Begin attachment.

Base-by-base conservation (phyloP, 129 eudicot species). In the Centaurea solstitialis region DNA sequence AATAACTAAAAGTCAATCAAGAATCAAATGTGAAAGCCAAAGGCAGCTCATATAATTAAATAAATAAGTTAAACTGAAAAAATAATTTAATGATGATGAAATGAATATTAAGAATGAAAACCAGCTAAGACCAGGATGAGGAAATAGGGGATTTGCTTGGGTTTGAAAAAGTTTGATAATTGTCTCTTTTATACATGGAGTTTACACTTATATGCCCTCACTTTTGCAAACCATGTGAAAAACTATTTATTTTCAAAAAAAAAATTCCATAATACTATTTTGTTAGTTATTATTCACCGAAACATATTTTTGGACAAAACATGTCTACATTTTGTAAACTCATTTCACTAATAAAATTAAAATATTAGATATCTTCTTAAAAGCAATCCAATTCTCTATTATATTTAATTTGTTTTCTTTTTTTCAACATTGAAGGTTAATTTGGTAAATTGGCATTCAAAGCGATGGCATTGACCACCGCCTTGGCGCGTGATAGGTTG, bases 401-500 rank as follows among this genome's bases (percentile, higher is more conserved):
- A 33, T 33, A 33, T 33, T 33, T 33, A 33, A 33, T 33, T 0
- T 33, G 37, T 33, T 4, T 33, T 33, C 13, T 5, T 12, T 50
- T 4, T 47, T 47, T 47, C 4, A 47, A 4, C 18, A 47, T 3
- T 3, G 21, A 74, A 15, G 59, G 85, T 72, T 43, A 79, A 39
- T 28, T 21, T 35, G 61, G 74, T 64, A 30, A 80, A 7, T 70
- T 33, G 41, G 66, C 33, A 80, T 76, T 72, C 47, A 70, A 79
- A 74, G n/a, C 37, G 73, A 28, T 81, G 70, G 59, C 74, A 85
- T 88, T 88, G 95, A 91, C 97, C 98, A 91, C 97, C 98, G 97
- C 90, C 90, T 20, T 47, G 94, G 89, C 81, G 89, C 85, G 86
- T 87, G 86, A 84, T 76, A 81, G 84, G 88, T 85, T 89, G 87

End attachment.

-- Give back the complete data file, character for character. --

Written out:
Base-by-base conservation (phyloP, 129 eudicot species). In the Centaurea solstitialis region DNA sequence AATAACTAAAAGTCAATCAAGAATCAAATGTGAAAGCCAAAGGCAGCTCATATAATTAAATAAATAAGTTAAACTGAAAAAATAATTTAATGATGATGAAATGAATATTAAGAATGAAAACCAGCTAAGACCAGGATGAGGAAATAGGGGATTTGCTTGGGTTTGAAAAAGTTTGATAATTGTCTCTTTTATACATGGAGTTTACACTTATATGCCCTCACTTTTGCAAACCATGTGAAAAACTATTTATTTTCAAAAAAAAAATTCCATAATACTATTTTGTTAGTTATTATTCACCGAAACATATTTTTGGACAAAACATGTCTACATTTTGTAAACTCATTTCACTAATAAAATTAAAATATTAGATATCTTCTTAAAAGCAATCCAATTCTCTATTATATTTAATTTGTTTTCTTTTTTTCAACATTGAAGGTTAATTTGGTAAATTGGCATTCAAAGCGATGGCATTGACCACCGCCTTGGCGCGTGATAGGTTG, bases 401-500 rank as follows among this genome's bases (percentile, higher is more conserved):
- A 33, T 33, A 33, T 33, T 33, T 33, A 33, A 33, T 33, T 0
- T 33, G 37, T 33, T 4, T 33, T 33, C 13, T 5, T 12, T 50
- T 4, T 47, T 47, T 47, C 4, A 47, A 4, C 18, A 47, T 3
- T 3, G 21, A 74, A 15, G 59, G 85, T 72, T 43, A 79, A 39
- T 28, T 21, T 35, G 61, G 74, T 64, A 30, A 80, A 7, T 70
- T 33, G 41, G 66, C 33, A 80, T 76, T 72, C 47, A 70, A 79
- A 74, G n/a, C 37, G 73, A 28, T 81, G 70, G 59, C 74, A 85
- T 88, T 88, G 95, A 91, C 97, C 98, A 91, C 97, C 98, G 97
- C 90, C 90, T 20, T 47, G 94, G 89, C 81, G 89, C 85, G 86
- T 87, G 86, A 84, T 76, A 81, G 84, G 88, T 85, T 89, G 87